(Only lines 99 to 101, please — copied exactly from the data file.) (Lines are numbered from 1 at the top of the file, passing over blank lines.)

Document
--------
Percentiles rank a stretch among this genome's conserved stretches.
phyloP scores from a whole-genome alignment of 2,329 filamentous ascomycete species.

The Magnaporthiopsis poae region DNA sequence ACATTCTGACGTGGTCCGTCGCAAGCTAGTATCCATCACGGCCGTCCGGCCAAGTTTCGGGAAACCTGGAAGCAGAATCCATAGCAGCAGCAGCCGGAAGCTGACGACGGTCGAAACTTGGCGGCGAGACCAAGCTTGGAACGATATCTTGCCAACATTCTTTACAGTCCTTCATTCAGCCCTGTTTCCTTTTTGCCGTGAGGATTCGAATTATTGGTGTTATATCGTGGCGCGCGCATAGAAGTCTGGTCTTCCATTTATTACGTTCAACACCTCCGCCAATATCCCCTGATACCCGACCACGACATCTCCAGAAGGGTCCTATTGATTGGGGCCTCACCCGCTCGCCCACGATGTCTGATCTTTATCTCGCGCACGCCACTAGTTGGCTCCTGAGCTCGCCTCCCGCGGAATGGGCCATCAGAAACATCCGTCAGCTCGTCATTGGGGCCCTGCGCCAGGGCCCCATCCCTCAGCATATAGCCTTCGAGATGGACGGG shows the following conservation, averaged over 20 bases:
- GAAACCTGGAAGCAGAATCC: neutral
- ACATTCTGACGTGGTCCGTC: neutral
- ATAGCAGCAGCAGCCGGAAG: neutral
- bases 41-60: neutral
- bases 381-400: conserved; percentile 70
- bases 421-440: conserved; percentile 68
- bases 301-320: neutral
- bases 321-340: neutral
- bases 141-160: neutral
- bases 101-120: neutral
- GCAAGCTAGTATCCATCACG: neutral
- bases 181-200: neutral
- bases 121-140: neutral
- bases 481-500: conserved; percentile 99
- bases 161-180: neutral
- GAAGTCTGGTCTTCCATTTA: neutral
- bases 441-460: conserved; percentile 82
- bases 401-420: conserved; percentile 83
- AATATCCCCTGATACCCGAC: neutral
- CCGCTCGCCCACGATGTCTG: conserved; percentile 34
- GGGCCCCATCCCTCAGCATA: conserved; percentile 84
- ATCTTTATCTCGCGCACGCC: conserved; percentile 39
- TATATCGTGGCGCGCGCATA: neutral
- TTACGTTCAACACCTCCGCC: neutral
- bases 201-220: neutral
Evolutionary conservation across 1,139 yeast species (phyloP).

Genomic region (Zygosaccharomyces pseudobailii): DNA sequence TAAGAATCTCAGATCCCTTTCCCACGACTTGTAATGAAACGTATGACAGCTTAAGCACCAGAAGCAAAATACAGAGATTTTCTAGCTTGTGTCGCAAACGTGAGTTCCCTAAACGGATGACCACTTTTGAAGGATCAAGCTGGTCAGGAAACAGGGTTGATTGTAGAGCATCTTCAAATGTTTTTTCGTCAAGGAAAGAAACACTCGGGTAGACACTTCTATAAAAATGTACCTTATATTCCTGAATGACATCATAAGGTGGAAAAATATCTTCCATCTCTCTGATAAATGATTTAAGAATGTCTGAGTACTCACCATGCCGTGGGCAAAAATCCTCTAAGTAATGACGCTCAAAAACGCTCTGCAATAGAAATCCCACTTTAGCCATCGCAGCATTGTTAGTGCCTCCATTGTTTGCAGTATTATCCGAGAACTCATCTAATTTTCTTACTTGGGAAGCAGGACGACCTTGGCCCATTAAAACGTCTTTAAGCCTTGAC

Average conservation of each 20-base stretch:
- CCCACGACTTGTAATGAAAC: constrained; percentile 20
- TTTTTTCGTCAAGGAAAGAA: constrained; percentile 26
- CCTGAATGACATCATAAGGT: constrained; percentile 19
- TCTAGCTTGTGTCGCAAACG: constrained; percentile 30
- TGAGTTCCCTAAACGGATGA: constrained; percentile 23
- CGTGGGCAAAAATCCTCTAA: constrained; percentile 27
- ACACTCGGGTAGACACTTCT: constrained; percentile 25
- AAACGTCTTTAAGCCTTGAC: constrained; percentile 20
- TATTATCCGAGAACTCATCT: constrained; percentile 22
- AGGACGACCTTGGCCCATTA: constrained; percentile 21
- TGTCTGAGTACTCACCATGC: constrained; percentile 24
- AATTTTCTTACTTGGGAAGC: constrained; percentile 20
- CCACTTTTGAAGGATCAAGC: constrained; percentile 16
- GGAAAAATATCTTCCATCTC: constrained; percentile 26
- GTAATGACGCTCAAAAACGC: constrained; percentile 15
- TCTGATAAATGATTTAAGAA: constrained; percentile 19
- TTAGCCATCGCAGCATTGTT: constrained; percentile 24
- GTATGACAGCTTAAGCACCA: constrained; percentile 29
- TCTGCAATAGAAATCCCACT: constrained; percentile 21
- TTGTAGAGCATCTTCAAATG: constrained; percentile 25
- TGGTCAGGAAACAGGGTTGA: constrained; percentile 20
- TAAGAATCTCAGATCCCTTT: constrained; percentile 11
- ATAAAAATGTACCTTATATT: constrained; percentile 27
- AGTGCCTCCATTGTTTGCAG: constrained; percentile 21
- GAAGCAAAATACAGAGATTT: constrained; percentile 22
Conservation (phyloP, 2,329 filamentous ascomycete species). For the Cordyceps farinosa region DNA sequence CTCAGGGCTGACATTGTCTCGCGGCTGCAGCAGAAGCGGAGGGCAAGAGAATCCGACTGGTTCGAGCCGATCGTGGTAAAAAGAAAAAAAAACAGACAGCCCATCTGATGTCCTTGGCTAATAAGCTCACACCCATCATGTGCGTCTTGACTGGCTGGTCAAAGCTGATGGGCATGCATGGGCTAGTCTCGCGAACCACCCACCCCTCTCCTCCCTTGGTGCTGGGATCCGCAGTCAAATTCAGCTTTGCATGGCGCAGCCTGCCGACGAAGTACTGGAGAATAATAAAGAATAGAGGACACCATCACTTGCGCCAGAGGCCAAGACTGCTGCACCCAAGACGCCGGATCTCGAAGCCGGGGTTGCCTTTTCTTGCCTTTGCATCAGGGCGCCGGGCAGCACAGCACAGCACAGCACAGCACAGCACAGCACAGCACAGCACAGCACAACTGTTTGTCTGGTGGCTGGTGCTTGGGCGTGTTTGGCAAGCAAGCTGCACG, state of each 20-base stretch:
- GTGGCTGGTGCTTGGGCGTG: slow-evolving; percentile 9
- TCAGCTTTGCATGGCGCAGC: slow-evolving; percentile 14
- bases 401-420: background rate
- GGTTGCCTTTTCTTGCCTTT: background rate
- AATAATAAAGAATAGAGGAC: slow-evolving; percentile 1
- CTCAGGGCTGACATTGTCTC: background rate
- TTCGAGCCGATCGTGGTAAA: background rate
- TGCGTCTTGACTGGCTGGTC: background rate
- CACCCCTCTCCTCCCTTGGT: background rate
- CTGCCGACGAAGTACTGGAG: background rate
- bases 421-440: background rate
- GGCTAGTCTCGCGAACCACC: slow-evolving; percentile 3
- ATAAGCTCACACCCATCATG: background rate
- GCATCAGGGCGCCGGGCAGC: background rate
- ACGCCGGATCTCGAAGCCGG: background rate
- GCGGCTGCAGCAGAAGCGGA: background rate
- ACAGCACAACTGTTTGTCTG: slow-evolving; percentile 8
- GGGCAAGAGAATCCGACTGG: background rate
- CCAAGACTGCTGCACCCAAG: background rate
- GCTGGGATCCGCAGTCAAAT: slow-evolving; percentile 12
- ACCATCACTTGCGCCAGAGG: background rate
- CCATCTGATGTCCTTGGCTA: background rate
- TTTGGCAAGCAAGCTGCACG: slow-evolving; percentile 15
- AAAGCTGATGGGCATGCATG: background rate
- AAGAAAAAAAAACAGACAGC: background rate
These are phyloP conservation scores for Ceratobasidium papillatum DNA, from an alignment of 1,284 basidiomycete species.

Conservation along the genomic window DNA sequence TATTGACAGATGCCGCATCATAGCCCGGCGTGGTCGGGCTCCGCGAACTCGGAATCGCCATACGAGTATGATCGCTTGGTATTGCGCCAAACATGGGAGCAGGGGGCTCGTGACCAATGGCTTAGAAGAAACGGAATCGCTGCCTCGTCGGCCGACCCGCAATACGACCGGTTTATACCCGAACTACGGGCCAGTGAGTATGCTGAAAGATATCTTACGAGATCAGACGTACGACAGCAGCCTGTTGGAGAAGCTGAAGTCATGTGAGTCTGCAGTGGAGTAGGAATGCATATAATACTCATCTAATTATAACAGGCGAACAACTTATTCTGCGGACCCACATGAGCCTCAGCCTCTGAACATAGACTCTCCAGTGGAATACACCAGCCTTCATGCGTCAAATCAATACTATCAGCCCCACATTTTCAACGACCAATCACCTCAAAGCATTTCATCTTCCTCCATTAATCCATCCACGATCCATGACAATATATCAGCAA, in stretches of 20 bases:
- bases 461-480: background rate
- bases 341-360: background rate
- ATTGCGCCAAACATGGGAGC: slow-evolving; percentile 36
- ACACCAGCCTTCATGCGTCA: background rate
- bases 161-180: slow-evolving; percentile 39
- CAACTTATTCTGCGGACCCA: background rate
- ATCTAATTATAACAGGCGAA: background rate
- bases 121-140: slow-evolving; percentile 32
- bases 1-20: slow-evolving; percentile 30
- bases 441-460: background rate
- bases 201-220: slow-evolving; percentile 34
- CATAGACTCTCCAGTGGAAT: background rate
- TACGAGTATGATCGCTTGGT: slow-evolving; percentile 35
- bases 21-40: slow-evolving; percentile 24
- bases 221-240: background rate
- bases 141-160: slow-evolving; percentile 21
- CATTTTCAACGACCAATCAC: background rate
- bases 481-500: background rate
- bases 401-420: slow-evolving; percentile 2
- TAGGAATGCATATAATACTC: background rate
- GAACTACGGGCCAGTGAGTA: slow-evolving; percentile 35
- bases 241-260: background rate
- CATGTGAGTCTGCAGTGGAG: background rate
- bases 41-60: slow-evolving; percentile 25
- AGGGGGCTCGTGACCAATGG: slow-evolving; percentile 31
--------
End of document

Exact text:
- bases 221-240: background rate
- bases 141-160: slow-evolving; percentile 21
- CATTTTCAACGACCAATCAC: background rate